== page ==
Components include Cloud Connectors, or new software embedded into the Cisco Integrated Services Router (ISR) G2 platform that supposedly improves the security and availability of cloud applications. That’s in addition to the Cisco Cloud Services Router (CSR), a virtual router that allows organizations and individuals to place virtual private networks (VPNs) in a cloud environment. The company has also integrated new, cloud-centric capacities into products such as the Cisco ISR and ASR platforms, as well as the Cisco UCS E-Series Server Modules on the ISR G2.
In the lattermost case, those new capabilities include Cisco Application Visibility and Control (AVC) technology (available on the ISR and ASR platforms) for delivering and troubleshooting cloud applications on a network, as well as Cisco AppNav technology, designed to intelligently cluster Cisco Wide Area Application Services (WAAS) physical and virtual appliances into a single resource pool overseen by a central controller.
Among other aspects of the portfolio, Cisco is also touting Cloud Connectors for Cisco Hosted Collaboration Services (HCS) survivability, Cisco ScanSafe Web security service, and the third-party CTERA Cloud Storage Connector on the Cisco Unified Computing System E-Series.
That’s a lot of products and acronyms for anyone to wrap their head around; the broader point is that Cisco sees a significant future in cloud-ready networks. That’s a view likely backed up by any IT administrator or CTO whose employees are clamoring for secure and available cloud infrastructure and applications. Analysts also see upgrading infrastructure as a top priority for the enterprise.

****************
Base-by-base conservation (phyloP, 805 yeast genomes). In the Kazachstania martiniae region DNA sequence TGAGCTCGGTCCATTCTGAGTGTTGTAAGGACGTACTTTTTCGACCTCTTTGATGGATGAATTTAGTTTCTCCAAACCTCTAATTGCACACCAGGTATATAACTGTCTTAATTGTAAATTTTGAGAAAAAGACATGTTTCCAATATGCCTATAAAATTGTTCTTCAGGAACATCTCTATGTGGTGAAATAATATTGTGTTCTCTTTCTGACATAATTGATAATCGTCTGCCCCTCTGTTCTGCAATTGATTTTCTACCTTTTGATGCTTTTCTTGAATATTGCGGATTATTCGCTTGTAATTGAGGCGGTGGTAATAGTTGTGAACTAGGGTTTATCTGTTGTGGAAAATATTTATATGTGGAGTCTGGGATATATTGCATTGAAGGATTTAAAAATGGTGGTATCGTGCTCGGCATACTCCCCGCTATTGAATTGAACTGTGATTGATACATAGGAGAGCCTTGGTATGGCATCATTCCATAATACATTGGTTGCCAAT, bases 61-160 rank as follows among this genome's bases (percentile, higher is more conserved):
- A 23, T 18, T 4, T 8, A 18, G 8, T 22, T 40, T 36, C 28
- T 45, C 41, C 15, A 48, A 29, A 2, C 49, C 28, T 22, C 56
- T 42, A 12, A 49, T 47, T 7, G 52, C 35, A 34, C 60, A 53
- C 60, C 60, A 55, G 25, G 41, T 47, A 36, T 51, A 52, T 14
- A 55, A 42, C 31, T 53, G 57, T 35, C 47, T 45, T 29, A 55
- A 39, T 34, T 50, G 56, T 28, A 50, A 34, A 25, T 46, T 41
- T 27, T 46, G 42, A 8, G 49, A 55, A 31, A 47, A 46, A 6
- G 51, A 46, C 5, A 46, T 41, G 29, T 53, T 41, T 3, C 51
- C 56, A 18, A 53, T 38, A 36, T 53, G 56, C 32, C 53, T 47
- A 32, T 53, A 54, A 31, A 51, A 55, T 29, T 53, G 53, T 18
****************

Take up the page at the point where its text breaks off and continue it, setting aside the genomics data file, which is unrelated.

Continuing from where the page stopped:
“Network infrastructure must rapidly adapt to fully support future enterprise communications systems, which will be highly virtualized, intelligent and application-aware,” Bjarne Munch, an analyst for Gartner, wrote in a June 12 statement tethered to the Cisco release. “The impact of new infrastructure and application strategies on the network cannot be overstated.” At least in theory, that means modernizing enterprise networks to take advantage of cloud computing and other next-generation applications.
Cisco has been making some significant moves in storage, virtualization and networking, especially with regard to its Unified Computing and Servers platform. It also faces substantial competition in the datacenter: IBM has been pushing infrastructure offerings for converged networking, for example, while Hewlett-Packard’s BladeSystem, Matrix Operating Environment and Cloud Service Automation for Matrix are targeted at companies who need both on-premises and cloud infrastructure.
Dell’s announcements earlier this week at its annual storage conference in Boston, which included the company’s Dell EqualLogic PS-M4110 Blade Arrays (those merge Dell 11th and 12th generation PowerEdge blade servers with Dell Force10 or PowerConnect networking switches), underlines Cisco’s evolving challenges in keeping ahead of its competition when it comes to business infrastructure. Cisco evidently hopes the cloud will give it an additional boost.